“Their parents are putting trust in me to keep their kids safe,” says Rachel. “I know that golf and academics are what they're here for, but I feel like my role as a coach is so much more. I have an open door policy. They can come in and talk to me about anything whenever they want, and that's something that I wish I had in college.”
The Ontario native, who played golf for East Tennessee State University before spending four years as assistant coach at the ULM Warhawks’ Sun Belt Conference rivals Arkansas State, is coming up to her first anniversary in the job. She looks back at the targets she set herself and her players and is generally satisfied with the outcomes, although she says she doesn’t “feel like our finishes on the leaderboard were a good indication of how we were doing as a team”. In nine tournaments before the Sun Belt Conference Championship, ULM recorded one second place team finish, one third and two fourth places.
Among the targets, which the players set themselves, were to beat the ULM women’s golf single round scoring record and beat the tournament scoring record. “We've come within two shots of both of them,” says the coach. “We're knocking on the door of breaking some really big program records.”
The role of Head Coach in a smaller college golf program is multifaceted. “A lot of things fall on the Head Coach," Rachel explains. "For example, organising fundraisers and playing the role of director of ops, which involves booking all of your team's travel and hotels, meals, restaurants, itineraries. A football coach or basketball coach has a support staff who are able to help them with that, which means their sole focus is on coaching their sport. But with a small program you wear all of the hats, which is a lot of fun at times because I get to have involvement in so many aspects of my players and their lives.
“When you're so involved, you create connections that I don't think a football coach with 100 players would be able to create. I've got eight players and we spend a lot of time together in a lot of different areas, so being able to connect with them is definitely a positive of taking on all those roles. But it is a lot for a coach and I'm very fortunate to have an assistant to be able to help me with some of that."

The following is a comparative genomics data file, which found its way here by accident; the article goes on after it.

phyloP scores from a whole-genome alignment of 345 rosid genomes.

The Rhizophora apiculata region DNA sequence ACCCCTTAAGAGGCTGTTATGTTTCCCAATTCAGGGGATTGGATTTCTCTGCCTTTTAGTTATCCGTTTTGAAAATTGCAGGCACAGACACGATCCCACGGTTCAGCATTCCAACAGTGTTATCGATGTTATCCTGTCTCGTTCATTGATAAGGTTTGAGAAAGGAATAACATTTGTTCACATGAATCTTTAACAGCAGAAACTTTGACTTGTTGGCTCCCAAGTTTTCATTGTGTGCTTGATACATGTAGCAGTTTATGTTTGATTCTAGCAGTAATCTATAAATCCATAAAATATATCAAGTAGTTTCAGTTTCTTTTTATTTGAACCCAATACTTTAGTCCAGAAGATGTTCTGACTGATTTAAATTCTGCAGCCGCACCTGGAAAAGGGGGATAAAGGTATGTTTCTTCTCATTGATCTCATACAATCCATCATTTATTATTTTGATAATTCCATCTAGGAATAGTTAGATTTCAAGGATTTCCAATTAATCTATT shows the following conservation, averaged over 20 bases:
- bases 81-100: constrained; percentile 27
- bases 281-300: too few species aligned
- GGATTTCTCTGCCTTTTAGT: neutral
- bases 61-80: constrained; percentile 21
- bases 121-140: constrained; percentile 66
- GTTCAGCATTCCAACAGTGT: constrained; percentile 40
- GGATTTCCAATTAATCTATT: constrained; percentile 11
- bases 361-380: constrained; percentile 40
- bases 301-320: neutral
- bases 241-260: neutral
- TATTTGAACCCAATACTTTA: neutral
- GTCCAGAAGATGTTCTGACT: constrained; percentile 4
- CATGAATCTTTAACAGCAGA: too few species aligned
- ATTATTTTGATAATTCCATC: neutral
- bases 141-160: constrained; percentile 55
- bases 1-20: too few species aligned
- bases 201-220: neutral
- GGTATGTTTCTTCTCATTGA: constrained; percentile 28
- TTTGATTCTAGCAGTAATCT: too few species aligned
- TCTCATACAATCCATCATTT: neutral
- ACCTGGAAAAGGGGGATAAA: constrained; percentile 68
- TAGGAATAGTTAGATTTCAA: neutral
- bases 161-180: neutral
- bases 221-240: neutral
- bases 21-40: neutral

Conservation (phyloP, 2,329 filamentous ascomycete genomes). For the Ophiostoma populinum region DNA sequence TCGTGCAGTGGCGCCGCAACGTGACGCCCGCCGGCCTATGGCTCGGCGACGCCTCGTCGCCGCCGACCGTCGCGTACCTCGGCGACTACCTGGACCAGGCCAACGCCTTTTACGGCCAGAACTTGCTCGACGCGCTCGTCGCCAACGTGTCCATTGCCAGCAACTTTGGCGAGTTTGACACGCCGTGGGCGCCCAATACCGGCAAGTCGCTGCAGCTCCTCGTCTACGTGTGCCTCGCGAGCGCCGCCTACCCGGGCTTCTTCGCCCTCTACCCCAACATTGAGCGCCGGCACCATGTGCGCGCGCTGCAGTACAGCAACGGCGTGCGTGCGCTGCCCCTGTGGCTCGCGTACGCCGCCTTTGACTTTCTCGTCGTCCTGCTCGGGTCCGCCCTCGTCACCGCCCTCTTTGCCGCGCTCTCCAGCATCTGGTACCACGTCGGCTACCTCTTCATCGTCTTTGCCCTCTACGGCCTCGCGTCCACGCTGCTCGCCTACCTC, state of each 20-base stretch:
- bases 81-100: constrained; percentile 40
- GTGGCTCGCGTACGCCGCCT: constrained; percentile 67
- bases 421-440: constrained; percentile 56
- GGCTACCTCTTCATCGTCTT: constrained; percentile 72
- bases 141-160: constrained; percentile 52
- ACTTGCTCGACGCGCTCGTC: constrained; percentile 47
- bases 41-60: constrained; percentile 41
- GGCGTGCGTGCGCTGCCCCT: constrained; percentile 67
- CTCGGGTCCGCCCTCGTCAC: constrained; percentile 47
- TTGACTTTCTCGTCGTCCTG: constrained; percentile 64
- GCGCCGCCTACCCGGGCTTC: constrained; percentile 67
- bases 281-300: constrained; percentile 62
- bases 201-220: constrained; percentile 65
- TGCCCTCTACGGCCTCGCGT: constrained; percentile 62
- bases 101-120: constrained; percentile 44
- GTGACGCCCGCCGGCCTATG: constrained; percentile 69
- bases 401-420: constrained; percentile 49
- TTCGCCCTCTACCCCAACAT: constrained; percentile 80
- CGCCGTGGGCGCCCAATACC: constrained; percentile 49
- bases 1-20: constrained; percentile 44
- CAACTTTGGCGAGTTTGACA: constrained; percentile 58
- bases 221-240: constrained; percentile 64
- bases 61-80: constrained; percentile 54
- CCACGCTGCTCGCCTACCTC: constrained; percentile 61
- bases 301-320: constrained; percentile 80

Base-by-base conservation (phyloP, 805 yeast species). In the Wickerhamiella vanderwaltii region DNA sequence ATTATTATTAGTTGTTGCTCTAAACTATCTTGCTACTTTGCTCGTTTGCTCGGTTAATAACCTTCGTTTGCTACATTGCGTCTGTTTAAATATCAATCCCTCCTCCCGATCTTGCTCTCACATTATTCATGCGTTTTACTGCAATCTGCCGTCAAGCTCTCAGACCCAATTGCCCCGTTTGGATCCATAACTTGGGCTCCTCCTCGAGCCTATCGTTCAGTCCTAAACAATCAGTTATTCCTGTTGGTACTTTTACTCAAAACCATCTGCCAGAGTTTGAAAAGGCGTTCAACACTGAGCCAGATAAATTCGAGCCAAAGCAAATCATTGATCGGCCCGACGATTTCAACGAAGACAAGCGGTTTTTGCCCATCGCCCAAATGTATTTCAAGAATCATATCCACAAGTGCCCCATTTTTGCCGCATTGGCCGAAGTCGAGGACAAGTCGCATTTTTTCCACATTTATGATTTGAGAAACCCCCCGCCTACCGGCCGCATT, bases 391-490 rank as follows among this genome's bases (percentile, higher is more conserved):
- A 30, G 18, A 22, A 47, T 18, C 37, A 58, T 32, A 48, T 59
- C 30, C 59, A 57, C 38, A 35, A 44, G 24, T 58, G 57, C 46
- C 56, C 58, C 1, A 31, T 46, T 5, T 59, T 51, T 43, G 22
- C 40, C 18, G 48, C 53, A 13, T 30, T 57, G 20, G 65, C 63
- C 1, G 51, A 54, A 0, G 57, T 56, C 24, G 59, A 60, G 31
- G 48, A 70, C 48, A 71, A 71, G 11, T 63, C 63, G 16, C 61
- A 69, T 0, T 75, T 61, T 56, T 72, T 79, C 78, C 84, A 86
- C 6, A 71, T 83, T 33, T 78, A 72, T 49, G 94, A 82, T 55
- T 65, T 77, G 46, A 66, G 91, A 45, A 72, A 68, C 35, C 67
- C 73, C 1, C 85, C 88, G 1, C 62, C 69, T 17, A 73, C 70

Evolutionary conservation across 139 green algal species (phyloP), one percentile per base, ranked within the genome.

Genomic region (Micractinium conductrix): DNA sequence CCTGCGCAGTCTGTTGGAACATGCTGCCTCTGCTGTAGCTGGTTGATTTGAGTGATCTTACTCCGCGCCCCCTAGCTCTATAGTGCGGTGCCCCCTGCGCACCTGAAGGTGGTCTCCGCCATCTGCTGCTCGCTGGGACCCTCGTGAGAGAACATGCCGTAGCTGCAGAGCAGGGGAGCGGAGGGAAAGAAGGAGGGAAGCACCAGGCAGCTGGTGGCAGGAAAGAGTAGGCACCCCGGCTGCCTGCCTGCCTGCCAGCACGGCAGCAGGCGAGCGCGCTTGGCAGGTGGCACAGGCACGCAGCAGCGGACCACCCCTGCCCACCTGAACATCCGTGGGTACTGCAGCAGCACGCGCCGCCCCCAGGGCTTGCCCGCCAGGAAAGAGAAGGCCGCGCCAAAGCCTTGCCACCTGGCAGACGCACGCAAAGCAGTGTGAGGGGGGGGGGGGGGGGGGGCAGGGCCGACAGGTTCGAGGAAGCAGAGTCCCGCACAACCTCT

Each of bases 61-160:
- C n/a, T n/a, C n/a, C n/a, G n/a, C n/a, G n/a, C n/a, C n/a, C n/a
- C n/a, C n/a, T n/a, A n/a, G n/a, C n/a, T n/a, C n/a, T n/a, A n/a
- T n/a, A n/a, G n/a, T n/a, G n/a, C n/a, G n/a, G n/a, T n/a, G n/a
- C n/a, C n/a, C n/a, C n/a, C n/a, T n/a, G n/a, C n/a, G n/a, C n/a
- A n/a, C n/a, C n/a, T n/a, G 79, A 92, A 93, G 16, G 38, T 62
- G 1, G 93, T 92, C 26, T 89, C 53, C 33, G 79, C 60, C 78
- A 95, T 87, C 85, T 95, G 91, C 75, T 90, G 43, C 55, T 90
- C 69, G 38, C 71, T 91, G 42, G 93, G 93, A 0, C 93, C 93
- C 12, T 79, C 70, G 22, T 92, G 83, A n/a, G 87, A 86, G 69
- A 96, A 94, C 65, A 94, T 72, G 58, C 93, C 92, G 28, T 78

"Clippd gives me a really great insight, especially with the trend lines and being able to see the ebbs and flows of rounds"
Rachel and her players have been using Clippd since the turn of the year. “I definitely think it's helped significantly as a coach,” she says. “Stats analysis takes up a lot of time. What I really like about Clippd is how visual and how easy but in-depth it is. We base all of our practice plans on statistics. As a coach, it's cut down practice planning times significantly just because of how visual it is and how easy it is to access the data. I have two girls who want to play professionally right now so being able to see where they need to be to be successful has been awesome.”
Rachel admits she is fortunate to have a roster of players who understand the importance of data collection. “We create little stats sheets that they bring out on the course with them. They mark down all the numbers that they need and keep it in their cart. Stats are due in the next day by noon so that I can take a look at them and analyse the week's practice.”
She points to being able to see players’ strengths and weaknesses at certain distances as one of her favourite features within Clippd. “That then feeds into our course management when we're playing at events,” she explains. “Being able to play courses to our strong suits."
Were there situations in her first season at ULM where she made a team selection based on what Clippd was telling her? “Definitely,” she replies. “Numbers don't lie. I trust what the Clippd data and insights are telling me. I think it's a more detailed version of what we see [as coaches]. Obviously, I can't watch every single shot of every single player. There's only one of me, and sometimes they're five miles apart on the golf course. But Clippd gives me a really great insight, especially with the trend lines and being able to see the ebbs and flows of their rounds. Maybe someone played like trash on the first three holes because they didn't eat breakfast that morning. It's kind of just figuring out what those trend lines mean, whether they're golf-related or it's an external factor.”
Being “able to see everything as a whole” is important to a coach who describes her approach as “very holistic”. It’s taken a year to settle things down after a few years of turbulence within the program. “Maybe past coaches have reacted differently to certain situations," she smiles. "But now that the players know how I operate as a coach and what my expectations are, I think next year it's just going to skyrocket.”